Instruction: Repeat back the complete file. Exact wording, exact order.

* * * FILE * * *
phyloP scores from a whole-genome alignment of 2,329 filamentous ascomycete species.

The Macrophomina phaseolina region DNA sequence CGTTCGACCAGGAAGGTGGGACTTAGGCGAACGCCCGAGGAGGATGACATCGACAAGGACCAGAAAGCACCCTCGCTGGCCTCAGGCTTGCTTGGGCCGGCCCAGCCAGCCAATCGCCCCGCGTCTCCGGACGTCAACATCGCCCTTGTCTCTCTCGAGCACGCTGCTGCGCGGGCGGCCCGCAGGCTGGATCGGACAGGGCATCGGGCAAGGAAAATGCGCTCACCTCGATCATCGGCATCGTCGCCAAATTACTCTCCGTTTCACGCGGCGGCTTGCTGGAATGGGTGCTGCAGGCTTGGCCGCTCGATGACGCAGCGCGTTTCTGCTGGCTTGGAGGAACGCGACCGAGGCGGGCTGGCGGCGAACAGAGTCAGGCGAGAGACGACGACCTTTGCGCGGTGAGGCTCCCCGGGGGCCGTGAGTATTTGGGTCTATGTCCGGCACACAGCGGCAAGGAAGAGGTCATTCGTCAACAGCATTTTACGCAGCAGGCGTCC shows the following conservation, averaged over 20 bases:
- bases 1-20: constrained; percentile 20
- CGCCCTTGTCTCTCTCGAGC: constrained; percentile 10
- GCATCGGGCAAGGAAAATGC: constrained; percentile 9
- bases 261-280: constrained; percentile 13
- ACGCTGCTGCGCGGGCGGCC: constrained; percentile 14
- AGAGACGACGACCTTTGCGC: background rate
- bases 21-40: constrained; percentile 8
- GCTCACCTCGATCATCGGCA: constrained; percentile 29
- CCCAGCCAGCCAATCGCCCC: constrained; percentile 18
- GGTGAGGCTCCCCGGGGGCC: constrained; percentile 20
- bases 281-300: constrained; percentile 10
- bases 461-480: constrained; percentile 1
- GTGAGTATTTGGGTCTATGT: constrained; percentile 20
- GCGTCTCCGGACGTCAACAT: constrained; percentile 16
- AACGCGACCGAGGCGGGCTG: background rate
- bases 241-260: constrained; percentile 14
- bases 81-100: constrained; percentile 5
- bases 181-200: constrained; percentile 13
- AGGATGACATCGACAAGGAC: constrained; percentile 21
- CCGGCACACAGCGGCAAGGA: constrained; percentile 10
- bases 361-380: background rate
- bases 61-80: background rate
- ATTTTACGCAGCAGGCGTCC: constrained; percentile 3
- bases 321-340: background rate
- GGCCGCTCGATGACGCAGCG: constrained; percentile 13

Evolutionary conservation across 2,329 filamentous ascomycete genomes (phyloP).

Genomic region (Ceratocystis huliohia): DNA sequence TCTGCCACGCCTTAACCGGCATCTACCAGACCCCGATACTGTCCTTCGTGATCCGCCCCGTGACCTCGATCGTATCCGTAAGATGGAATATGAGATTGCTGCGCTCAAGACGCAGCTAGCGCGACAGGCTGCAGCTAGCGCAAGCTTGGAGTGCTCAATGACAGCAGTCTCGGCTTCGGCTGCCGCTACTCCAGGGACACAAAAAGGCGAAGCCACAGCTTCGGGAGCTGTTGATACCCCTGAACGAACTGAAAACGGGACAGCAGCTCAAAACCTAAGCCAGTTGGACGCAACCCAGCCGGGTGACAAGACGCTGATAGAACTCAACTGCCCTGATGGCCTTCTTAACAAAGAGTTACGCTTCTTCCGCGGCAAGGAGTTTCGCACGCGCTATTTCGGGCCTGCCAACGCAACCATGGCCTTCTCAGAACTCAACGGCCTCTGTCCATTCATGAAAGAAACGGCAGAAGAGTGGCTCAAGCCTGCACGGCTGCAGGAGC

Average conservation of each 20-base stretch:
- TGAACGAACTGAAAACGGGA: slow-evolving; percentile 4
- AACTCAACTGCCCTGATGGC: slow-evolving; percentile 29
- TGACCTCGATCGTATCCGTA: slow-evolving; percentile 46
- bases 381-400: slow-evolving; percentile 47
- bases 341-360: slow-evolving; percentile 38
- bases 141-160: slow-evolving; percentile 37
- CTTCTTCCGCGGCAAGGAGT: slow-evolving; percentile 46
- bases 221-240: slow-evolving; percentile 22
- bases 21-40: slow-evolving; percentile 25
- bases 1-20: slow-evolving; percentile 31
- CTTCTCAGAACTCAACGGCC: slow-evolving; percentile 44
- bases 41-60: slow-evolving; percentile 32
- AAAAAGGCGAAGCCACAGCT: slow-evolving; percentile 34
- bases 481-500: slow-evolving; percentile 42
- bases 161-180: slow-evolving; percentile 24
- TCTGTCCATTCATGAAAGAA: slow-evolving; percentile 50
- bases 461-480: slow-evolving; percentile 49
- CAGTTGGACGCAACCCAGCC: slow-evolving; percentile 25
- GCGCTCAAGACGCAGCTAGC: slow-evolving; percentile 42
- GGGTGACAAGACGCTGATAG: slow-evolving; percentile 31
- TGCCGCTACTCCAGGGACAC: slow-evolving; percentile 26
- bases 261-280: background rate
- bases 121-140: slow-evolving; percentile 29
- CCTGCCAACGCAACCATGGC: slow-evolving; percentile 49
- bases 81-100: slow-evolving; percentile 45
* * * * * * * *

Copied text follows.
phyloP scores from a whole-genome alignment of 2,329 filamentous ascomycete species.

The Macrophomina phaseolina region DNA sequence CGTTCGACCAGGAAGGTGGGACTTAGGCGAACGCCCGAGGAGGATGACATCGACAAGGACCAGAAAGCACCCTCGCTGGCCTCAGGCTTGCTTGGGCCGGCCCAGCCAGCCAATCGCCCCGCGTCTCCGGACGTCAACATCGCCCTTGTCTCTCTCGAGCACGCTGCTGCGCGGGCGGCCCGCAGGCTGGATCGGACAGGGCATCGGGCAAGGAAAATGCGCTCACCTCGATCATCGGCATCGTCGCCAAATTACTCTCCGTTTCACGCGGCGGCTTGCTGGAATGGGTGCTGCAGGCTTGGCCGCTCGATGACGCAGCGCGTTTCTGCTGGCTTGGAGGAACGCGACCGAGGCGGGCTGGCGGCGAACAGAGTCAGGCGAGAGACGACGACCTTTGCGCGGTGAGGCTCCCCGGGGGCCGTGAGTATTTGGGTCTATGTCCGGCACACAGCGGCAAGGAAGAGGTCATTCGTCAACAGCATTTTACGCAGCAGGCGTCC shows the following conservation, averaged over 20 bases:
- bases 1-20: constrained; percentile 20
- CGCCCTTGTCTCTCTCGAGC: constrained; percentile 10
- GCATCGGGCAAGGAAAATGC: constrained; percentile 9
- bases 261-280: constrained; percentile 13
- ACGCTGCTGCGCGGGCGGCC: constrained; percentile 14
- AGAGACGACGACCTTTGCGC: background rate
- bases 21-40: constrained; percentile 8
- GCTCACCTCGATCATCGGCA: constrained; percentile 29
- CCCAGCCAGCCAATCGCCCC: constrained; percentile 18
- GGTGAGGCTCCCCGGGGGCC: constrained; percentile 20
- bases 281-300: constrained; percentile 10
- bases 461-480: constrained; percentile 1
- GTGAGTATTTGGGTCTATGT: constrained; percentile 20
- GCGTCTCCGGACGTCAACAT: constrained; percentile 16
- AACGCGACCGAGGCGGGCTG: background rate
- bases 241-260: constrained; percentile 14
- bases 81-100: constrained; percentile 5
- bases 181-200: constrained; percentile 13
- AGGATGACATCGACAAGGAC: constrained; percentile 21
- CCGGCACACAGCGGCAAGGA: constrained; percentile 10
- bases 361-380: background rate
- bases 61-80: background rate
- ATTTTACGCAGCAGGCGTCC: constrained; percentile 3
- bases 321-340: background rate
- GGCCGCTCGATGACGCAGCG: constrained; percentile 13

Evolutionary conservation across 2,329 filamentous ascomycete genomes (phyloP).

Genomic region (Ceratocystis huliohia): DNA sequence TCTGCCACGCCTTAACCGGCATCTACCAGACCCCGATACTGTCCTTCGTGATCCGCCCCGTGACCTCGATCGTATCCGTAAGATGGAATATGAGATTGCTGCGCTCAAGACGCAGCTAGCGCGACAGGCTGCAGCTAGCGCAAGCTTGGAGTGCTCAATGACAGCAGTCTCGGCTTCGGCTGCCGCTACTCCAGGGACACAAAAAGGCGAAGCCACAGCTTCGGGAGCTGTTGATACCCCTGAACGAACTGAAAACGGGACAGCAGCTCAAAACCTAAGCCAGTTGGACGCAACCCAGCCGGGTGACAAGACGCTGATAGAACTCAACTGCCCTGATGGCCTTCTTAACAAAGAGTTACGCTTCTTCCGCGGCAAGGAGTTTCGCACGCGCTATTTCGGGCCTGCCAACGCAACCATGGCCTTCTCAGAACTCAACGGCCTCTGTCCATTCATGAAAGAAACGGCAGAAGAGTGGCTCAAGCCTGCACGGCTGCAGGAGC

Average conservation of each 20-base stretch:
- TGAACGAACTGAAAACGGGA: slow-evolving; percentile 4
- AACTCAACTGCCCTGATGGC: slow-evolving; percentile 29
- TGACCTCGATCGTATCCGTA: slow-evolving; percentile 46
- bases 381-400: slow-evolving; percentile 47
- bases 341-360: slow-evolving; percentile 38
- bases 141-160: slow-evolving; percentile 37
- CTTCTTCCGCGGCAAGGAGT: slow-evolving; percentile 46
- bases 221-240: slow-evolving; percentile 22
- bases 21-40: slow-evolving; percentile 25
- bases 1-20: slow-evolving; percentile 31
- CTTCTCAGAACTCAACGGCC: slow-evolving; percentile 44
- bases 41-60: slow-evolving; percentile 32
- AAAAAGGCGAAGCCACAGCT: slow-evolving; percentile 34
- bases 481-500: slow-evolving; percentile 42
- bases 161-180: slow-evolving; percentile 24
- TCTGTCCATTCATGAAAGAA: slow-evolving; percentile 50
- bases 461-480: slow-evolving; percentile 49
- CAGTTGGACGCAACCCAGCC: slow-evolving; percentile 25
- GCGCTCAAGACGCAGCTAGC: slow-evolving; percentile 42
- GGGTGACAAGACGCTGATAG: slow-evolving; percentile 31
- TGCCGCTACTCCAGGGACAC: slow-evolving; percentile 26
- bases 261-280: background rate
- bases 121-140: slow-evolving; percentile 29
- CCTGCCAACGCAACCATGGC: slow-evolving; percentile 49
- bases 81-100: slow-evolving; percentile 45